Despite decades of efforts and progress in the field, Tuberculosis (TB) remains one of the world’s most deadly infectious diseases. TB therapy requires long treatment regimens using multiple antibiotics. However, this pathogen becomes more and more resistant to drugs. These increasing rates of multi-drug resistant TB (MDR-TB) are even prolonging treatment periods up to 2 years and decreasing the success rates of therapy. Precise and fast diagnostic methods to detect TB and TB drug resistance are crucial to combat this disease and eliminate its incidence.
A new next-generation sequencing diagnostic approach, based on the quantification of RNA, addresses the limitations with current methods for TB drug susceptibility testing (DST). After a successful proof-of-principle at Sciensano, the TRACeR-TB project will focus on the further validation of the developed assay and explore the potency of the platform as a tool for DST and TB diagnostic research.
International teamwork in 4 steps
To do so, 4 teams of the Institut Pasteur International Network in Belgium (Sciensano), France (Paris and Lille) and Russia (St Petersburg) with years of experience in microbial and/or molecular TB research are united. The project consist of 4 steps:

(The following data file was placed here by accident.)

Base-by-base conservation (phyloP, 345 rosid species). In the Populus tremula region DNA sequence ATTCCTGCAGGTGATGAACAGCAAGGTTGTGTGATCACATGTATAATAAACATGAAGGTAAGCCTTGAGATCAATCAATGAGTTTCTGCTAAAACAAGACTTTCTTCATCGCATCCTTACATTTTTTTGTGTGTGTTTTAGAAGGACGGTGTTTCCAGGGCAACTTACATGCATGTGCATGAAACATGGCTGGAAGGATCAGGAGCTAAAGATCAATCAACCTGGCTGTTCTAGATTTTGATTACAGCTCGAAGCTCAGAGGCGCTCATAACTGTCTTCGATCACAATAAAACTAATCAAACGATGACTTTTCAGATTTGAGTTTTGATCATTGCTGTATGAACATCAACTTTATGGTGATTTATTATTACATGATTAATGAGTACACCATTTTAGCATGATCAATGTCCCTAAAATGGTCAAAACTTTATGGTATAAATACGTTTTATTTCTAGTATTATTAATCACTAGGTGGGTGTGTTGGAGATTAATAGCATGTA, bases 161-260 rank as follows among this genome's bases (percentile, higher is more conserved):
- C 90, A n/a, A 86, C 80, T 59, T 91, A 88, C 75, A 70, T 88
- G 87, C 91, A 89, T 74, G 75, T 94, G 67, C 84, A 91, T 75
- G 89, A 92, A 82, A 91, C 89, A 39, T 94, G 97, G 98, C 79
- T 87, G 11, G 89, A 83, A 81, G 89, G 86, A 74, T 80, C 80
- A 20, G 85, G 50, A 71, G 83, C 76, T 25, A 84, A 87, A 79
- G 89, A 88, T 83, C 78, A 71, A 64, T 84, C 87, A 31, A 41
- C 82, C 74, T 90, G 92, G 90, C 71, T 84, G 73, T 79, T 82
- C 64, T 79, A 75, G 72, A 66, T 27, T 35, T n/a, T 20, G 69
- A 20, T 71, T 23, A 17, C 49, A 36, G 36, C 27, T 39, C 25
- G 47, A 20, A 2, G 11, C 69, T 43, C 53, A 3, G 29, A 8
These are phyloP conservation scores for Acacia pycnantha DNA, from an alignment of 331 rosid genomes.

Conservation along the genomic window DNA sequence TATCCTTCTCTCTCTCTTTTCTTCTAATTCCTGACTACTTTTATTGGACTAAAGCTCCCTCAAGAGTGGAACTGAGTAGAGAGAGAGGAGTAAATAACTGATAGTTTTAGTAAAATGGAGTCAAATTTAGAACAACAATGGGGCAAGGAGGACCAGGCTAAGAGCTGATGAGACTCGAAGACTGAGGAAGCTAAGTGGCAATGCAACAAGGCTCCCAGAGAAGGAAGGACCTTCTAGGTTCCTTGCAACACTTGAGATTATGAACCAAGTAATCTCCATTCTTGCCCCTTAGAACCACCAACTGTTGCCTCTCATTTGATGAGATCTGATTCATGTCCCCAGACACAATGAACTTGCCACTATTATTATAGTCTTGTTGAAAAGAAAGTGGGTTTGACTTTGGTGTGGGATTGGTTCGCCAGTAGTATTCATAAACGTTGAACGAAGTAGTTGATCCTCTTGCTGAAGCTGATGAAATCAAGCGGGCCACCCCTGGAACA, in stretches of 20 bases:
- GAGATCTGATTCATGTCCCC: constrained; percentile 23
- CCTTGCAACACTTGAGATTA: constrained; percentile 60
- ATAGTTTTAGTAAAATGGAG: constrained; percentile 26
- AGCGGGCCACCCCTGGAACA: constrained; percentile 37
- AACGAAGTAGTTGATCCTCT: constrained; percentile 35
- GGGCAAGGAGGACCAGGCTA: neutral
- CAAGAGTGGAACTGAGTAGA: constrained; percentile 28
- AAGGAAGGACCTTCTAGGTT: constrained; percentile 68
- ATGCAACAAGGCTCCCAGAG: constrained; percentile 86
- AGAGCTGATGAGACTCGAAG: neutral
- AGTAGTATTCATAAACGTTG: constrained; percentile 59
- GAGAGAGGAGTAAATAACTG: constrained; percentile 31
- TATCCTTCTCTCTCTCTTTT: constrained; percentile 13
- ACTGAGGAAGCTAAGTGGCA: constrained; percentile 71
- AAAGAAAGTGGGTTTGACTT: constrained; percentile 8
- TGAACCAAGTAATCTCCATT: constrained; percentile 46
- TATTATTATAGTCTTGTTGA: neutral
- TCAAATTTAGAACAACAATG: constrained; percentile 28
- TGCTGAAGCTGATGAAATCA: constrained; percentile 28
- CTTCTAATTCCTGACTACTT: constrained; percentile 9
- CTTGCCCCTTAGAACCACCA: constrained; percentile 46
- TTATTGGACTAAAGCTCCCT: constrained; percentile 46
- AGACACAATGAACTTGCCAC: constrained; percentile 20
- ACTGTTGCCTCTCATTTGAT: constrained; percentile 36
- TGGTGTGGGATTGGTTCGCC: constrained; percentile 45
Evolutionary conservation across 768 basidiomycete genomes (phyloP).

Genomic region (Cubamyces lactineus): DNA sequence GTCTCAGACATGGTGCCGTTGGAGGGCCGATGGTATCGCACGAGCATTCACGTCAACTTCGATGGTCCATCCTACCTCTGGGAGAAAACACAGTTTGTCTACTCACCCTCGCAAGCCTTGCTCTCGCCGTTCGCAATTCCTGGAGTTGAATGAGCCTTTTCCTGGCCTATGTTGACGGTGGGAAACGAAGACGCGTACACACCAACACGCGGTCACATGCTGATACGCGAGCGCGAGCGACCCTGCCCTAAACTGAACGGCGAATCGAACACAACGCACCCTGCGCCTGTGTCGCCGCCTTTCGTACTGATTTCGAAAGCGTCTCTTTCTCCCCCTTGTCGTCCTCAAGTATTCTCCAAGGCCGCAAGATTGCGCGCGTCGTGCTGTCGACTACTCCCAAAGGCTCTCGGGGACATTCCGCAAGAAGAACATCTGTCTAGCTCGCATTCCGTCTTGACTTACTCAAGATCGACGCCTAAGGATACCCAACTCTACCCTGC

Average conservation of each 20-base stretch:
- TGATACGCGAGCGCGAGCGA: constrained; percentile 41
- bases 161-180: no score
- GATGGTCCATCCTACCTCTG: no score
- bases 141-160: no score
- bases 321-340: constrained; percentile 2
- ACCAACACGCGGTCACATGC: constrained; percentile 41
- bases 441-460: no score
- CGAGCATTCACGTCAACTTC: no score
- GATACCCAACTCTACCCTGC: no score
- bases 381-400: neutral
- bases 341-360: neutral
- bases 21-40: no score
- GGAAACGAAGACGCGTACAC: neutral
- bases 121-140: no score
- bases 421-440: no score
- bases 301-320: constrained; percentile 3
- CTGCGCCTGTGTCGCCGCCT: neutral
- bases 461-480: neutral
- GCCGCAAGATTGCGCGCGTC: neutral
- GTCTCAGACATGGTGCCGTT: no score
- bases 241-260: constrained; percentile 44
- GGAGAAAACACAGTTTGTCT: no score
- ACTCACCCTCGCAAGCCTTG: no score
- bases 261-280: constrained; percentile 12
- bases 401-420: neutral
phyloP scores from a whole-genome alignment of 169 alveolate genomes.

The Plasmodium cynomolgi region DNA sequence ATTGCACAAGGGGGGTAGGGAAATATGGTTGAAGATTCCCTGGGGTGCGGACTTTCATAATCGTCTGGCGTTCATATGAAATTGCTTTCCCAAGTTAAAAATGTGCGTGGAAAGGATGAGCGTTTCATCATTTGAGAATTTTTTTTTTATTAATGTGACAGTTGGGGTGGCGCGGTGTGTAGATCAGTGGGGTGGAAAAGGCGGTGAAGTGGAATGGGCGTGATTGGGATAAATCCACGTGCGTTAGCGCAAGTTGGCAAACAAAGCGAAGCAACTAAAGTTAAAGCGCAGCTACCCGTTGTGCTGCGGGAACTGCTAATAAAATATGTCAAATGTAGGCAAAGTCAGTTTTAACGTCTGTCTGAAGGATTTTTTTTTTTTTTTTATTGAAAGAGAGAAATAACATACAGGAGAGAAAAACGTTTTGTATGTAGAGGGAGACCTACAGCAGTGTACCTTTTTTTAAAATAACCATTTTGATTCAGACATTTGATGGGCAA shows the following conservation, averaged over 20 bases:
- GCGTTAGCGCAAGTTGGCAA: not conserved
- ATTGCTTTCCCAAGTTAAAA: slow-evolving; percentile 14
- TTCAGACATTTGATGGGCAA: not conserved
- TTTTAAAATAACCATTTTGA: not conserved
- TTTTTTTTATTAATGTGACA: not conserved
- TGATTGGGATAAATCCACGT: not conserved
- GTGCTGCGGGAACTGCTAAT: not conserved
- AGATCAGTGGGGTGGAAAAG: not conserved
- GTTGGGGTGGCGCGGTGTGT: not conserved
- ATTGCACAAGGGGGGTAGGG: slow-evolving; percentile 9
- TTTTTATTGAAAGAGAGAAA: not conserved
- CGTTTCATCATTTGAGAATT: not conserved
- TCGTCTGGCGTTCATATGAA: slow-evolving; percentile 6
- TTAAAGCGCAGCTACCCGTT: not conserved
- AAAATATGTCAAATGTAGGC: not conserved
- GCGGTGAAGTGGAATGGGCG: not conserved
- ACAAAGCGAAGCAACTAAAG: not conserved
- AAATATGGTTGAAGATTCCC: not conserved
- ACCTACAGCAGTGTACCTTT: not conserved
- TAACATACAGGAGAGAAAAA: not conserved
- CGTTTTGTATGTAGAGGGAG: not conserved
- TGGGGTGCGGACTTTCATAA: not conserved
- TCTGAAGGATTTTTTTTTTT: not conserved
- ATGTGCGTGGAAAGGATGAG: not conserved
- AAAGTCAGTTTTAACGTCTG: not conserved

- The assay is expanded to cover a maximum of contemporary and future anti-TB drugs.
- We optimize drug-specific parameters for each of the selected drugs, currently in different stages of development. In parallel, the assay is adapted to the use of sputum samples.
- An inter-laboratory validation of the optimized assay is performed in high-incidence MDR-TB setting in Saint Petersburg in Russia.
- We explore the use of the developed assay as a high-end technological tool for research purposes. Scientific questions that will be investigated are
- a. the investigation of current discordance between phenotypic and genotypic data,
- b. the use as a quick screening method for the antibacterial features of novel compounds, and
- c. its use in macrophage-infected models to explore the influence of macrophages on drug efficiency. This last application can serve as a useful tool to connect in vivo drug efficacy and in vitro DST, when moving towards individualized therapy.
Scientific advantages of this new method
The major advantage of this newly developed diagnostic method is that it avoids the long culture-dependent step needed during current classic phenotypic DST (pDST). The assay drastically reduces the long turn-around-times (TAT) for pDST from weeks (up to 8 weeks for MDR-TB) to 2-3 days. On the other hand, the method is completely independent of the specific cause of resistance, and therefore avoids the need for knowledge on resistance mechanisms as is required for current DNA-based next generation DST methods. A knowledge which is still limited, especially for second-line and new drugs.